The probability of justice

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The probability of justice

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LEE DONG-HYEON
The author is a deputy head of the industry 1 team of the JoongAng Ilbo.

Probability and game theory is a structure of eliminating uncertainty. Rather than relying on “luck,” the number of trials for a certain event is increased infinitely to approach limiting frequency. The probability of getting a certain number while rolling a six-sided dice is 16.67 percent.

I am talking about probability because of what former Renault-Nissan alliance Chairman Carlos Ghosn said at a press conference held on Jan. 8 after his “grand escape.” He said that in Japan, the criminal conviction rate is 99.4 percent, and the suspect’s rights were not guaranteed. He claimed that Japanese prosecutors demanded that he provide a confession for several hours a day without the presence of lawyers.

What he said is true. In Japan, 99 percent of criminal cases are convicted. Under Korea’s criminal law, the extension of custody is restricted depending on the categories. But in Japan, aside from some special cases, detention can be extended indefinitely. Until 10 years ago, the rate of issuing arrest warrants was 99.9 percent, and after being criticized as “hostage justice,” it fell to about 97 percent. Suspects are mostly detained, and once detained, it is hard to avoid conviction.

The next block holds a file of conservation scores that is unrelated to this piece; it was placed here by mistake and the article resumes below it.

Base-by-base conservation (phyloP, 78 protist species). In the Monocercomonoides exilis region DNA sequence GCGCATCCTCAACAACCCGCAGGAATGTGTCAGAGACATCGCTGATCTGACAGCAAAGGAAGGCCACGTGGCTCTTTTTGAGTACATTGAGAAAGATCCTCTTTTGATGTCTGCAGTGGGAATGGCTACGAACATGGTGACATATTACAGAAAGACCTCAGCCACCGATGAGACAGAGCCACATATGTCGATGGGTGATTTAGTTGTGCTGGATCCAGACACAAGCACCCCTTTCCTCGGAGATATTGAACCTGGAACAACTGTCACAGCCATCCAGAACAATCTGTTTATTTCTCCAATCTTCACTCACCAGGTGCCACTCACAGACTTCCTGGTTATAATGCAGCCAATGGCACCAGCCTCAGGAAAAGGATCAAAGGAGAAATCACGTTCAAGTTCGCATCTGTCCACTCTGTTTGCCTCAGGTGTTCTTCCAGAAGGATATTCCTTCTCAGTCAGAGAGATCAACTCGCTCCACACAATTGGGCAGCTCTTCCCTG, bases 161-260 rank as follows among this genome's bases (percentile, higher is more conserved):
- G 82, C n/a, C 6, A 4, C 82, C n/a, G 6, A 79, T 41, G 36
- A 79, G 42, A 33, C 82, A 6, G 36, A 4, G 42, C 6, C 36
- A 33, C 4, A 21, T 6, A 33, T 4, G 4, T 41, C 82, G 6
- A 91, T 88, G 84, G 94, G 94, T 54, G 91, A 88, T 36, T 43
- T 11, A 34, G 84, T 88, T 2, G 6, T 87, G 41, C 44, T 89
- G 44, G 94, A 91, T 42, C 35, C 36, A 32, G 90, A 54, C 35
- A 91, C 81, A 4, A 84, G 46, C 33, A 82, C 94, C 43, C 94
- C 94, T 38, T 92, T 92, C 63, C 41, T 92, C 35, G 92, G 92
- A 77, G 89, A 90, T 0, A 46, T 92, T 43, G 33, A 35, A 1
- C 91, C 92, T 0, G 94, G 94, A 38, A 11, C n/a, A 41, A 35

The New York Times wrote in a column titled “Carlos Ghosn Faces Japanese ‘Justice’” in February 2019 that “the system boasts a 99 percent conviction rate, usually through confessions. Bail is generally reserved for defendants prepared to make a confession.”

If the probability of a successful escape using a private military service is higher than 1 percent, it is not surprising that he made a bet. Ghosn wouldn’t have studied game theory or calculated “mathematical expectation” to plan his escape. But once convicted, he was likely to be sentenced to as long as 15 years in prison, so it is easy to presume what encouraged him to make the decision.

Korea’s justice system wouldn’t seem so much different by the United States or Europe, where the acquittal rate for criminal cases is about 10 percent.

With the passing of the act for an agency investigating high-level public officials, the prosecutors’ monopoly on indictments has fallen. But I am doubtful whether “advanced justice” can be realized only with a system. For your reference, the acquittal rate for criminal cases in Korea is about 3 percent. Still, the chance is three times greater than that of Japan.

JoongAng Ilbo, Jan. 10, Page 29

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